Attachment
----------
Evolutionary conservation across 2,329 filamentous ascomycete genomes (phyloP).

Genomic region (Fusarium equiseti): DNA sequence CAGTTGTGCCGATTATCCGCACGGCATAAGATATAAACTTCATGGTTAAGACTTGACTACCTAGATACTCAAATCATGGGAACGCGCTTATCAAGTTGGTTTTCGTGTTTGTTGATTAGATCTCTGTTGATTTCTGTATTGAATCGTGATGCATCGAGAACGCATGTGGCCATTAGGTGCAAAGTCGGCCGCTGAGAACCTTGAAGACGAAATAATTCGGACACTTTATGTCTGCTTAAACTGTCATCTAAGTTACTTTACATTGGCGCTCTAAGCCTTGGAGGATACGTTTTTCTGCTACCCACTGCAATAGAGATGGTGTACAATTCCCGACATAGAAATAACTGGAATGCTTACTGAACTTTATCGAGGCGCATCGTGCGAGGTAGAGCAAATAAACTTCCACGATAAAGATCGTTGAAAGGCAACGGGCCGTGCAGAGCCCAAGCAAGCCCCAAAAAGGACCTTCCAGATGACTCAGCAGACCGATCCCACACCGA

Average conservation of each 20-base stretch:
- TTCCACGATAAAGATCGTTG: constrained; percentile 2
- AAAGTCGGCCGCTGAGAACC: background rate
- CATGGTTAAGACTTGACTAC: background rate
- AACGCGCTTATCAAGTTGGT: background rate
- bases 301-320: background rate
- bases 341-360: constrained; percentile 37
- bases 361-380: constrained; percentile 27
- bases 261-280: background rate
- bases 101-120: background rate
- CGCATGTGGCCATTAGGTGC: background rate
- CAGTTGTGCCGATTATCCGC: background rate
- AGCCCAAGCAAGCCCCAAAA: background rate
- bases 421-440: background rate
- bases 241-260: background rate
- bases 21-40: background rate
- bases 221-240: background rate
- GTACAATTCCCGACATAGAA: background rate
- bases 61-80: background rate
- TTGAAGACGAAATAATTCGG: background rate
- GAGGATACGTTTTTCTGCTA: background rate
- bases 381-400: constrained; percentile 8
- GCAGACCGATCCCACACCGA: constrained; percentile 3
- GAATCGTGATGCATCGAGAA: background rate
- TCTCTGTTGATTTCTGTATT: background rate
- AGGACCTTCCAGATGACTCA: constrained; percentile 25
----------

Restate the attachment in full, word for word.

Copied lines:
Evolutionary conservation across 2,329 filamentous ascomycete genomes (phyloP).

Genomic region (Fusarium equiseti): DNA sequence CAGTTGTGCCGATTATCCGCACGGCATAAGATATAAACTTCATGGTTAAGACTTGACTACCTAGATACTCAAATCATGGGAACGCGCTTATCAAGTTGGTTTTCGTGTTTGTTGATTAGATCTCTGTTGATTTCTGTATTGAATCGTGATGCATCGAGAACGCATGTGGCCATTAGGTGCAAAGTCGGCCGCTGAGAACCTTGAAGACGAAATAATTCGGACACTTTATGTCTGCTTAAACTGTCATCTAAGTTACTTTACATTGGCGCTCTAAGCCTTGGAGGATACGTTTTTCTGCTACCCACTGCAATAGAGATGGTGTACAATTCCCGACATAGAAATAACTGGAATGCTTACTGAACTTTATCGAGGCGCATCGTGCGAGGTAGAGCAAATAAACTTCCACGATAAAGATCGTTGAAAGGCAACGGGCCGTGCAGAGCCCAAGCAAGCCCCAAAAAGGACCTTCCAGATGACTCAGCAGACCGATCCCACACCGA

Average conservation of each 20-base stretch:
- TTCCACGATAAAGATCGTTG: constrained; percentile 2
- AAAGTCGGCCGCTGAGAACC: background rate
- CATGGTTAAGACTTGACTAC: background rate
- AACGCGCTTATCAAGTTGGT: background rate
- bases 301-320: background rate
- bases 341-360: constrained; percentile 37
- bases 361-380: constrained; percentile 27
- bases 261-280: background rate
- bases 101-120: background rate
- CGCATGTGGCCATTAGGTGC: background rate
- CAGTTGTGCCGATTATCCGC: background rate
- AGCCCAAGCAAGCCCCAAAA: background rate
- bases 421-440: background rate
- bases 241-260: background rate
- bases 21-40: background rate
- bases 221-240: background rate
- GTACAATTCCCGACATAGAA: background rate
- bases 61-80: background rate
- TTGAAGACGAAATAATTCGG: background rate
- GAGGATACGTTTTTCTGCTA: background rate
- bases 381-400: constrained; percentile 8
- GCAGACCGATCCCACACCGA: constrained; percentile 3
- GAATCGTGATGCATCGAGAA: background rate
- TCTCTGTTGATTTCTGTATT: background rate
- AGGACCTTCCAGATGACTCA: constrained; percentile 25